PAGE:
Kinetic, thermodynamic, and structural characterizations of the association between Nrf2-DLGex degron and Keap1Fukutomi, T., Takagi, K., Mizushima, T., Ohuchi, N., Yamamoto, M.
(2014) Mol.Cell.Biol. 34: 832-846
- PubMed: 24366543
- DOI: 10.1128/MCB.01191-13
- PubMed Abstract:
Transcription factor Nrf2 (NF-E2-related factor 2) coordinately regulates cytoprotective gene expression, but under unstressed conditions, Nrf2 is degraded rapidly through Keap1 (Kelch-like ECH-associated protein 1)-mediated ubiquitination. Nrf2 harb ...
Transcription factor Nrf2 (NF-E2-related factor 2) coordinately regulates cytoprotective gene expression, but under unstressed conditions, Nrf2 is degraded rapidly through Keap1 (Kelch-like ECH-associated protein 1)-mediated ubiquitination. Nrf2 harbors two Keap1-binding motifs, DLG and ETGE. Interactions between these two motifs and Keap1 constitute a key regulatory nexus for cellular Nrf2 activity through the formation of a two-site binding hinge-and-latch mechanism. In this study, we determined the minimum Keap1-binding sequence of the DLG motif, the low-affinity latch site, and defined a new DLGex motif that covers a sequence much longer than that previously defined. We have successfully clarified the crystal structure of the Keap1-DC-DLGex complex at 1.6 Å. DLGex possesses a complicated helix structure, which interprets well the human-cancer-derived loss-of-function mutations in DLGex. In thermodynamic analyses, Keap1-DLGex binding is characterized as enthalpy and entropy driven, while Keap1-ETGE binding is characterized as purely enthalpy driven. In kinetic analyses, Keap1-DLGex binding follows a fast-association and fast-dissociation model, while Keap1-ETGE binding contains a slow-reaction step that leads to a stable conformation. These results demonstrate that the mode of DLGex binding to Keap1 is distinct from that of ETGE structurally, thermodynamically, and kinetically and support our contention that the DLGex motif serves as a converter transmitting environmental stress to Nrf2 induction as the latch site.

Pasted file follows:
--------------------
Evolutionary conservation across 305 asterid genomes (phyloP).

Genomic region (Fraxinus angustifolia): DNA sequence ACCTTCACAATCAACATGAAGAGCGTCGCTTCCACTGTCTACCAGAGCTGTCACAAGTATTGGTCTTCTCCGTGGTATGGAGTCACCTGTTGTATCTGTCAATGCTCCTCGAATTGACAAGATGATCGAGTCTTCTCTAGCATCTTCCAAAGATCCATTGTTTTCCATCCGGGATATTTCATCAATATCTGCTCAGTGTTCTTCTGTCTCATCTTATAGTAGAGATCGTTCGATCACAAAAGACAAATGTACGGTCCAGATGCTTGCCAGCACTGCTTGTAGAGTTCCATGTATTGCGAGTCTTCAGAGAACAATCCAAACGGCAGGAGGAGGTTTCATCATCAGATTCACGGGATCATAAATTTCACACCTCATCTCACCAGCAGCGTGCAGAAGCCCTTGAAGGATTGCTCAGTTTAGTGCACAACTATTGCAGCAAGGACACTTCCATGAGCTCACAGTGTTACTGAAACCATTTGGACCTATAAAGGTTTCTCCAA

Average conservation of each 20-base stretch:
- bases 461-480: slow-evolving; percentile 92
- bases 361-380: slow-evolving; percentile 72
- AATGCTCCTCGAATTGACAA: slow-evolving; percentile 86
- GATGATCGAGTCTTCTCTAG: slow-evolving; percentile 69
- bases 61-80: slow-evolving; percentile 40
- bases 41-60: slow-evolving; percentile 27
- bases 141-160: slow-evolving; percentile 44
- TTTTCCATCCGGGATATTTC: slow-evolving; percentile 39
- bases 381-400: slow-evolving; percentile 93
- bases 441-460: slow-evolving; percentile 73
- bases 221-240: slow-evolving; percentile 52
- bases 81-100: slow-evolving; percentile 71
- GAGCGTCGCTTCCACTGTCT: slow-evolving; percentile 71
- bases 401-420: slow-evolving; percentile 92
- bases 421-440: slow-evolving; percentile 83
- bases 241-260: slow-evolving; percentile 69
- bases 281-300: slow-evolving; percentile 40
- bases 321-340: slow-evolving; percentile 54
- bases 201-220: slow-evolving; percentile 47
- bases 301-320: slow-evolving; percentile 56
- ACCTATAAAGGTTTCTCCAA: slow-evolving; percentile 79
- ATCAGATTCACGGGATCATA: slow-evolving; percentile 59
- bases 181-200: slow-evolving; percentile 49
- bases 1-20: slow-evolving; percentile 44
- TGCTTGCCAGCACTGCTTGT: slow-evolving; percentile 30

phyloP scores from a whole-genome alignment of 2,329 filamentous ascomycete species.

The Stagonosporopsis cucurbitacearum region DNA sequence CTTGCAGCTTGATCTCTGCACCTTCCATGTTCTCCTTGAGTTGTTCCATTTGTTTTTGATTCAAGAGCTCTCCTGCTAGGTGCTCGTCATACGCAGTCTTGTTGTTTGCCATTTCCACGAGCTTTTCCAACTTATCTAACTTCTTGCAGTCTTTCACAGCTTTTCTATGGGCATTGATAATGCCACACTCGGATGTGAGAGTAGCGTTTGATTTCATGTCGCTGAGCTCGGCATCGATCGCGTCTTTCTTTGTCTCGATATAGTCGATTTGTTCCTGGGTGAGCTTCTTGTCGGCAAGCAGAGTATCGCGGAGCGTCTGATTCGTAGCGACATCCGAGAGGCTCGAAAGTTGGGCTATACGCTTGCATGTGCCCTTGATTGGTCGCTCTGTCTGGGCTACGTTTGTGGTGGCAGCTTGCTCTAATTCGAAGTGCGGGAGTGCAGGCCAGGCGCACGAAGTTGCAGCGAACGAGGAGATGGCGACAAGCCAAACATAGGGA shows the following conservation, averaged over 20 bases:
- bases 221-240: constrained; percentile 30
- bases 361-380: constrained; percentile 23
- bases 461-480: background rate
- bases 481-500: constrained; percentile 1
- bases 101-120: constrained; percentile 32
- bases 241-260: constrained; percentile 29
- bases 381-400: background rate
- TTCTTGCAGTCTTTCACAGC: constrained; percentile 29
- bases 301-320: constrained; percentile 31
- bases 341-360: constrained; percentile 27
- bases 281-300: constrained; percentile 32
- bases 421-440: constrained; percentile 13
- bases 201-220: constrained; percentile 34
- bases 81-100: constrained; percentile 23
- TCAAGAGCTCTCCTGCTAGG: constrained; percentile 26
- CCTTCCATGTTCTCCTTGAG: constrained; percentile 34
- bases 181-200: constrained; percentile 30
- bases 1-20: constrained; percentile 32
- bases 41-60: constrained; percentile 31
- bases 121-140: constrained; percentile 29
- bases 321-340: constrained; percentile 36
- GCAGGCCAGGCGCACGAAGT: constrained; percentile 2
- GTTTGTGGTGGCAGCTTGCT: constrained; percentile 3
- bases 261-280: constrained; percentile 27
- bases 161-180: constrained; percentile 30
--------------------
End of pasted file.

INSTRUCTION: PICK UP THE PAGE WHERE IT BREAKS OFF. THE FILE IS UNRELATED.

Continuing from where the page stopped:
Department of Medical Biochemistry, Tohoku University Graduate School of Medicine, Sendai, Japan.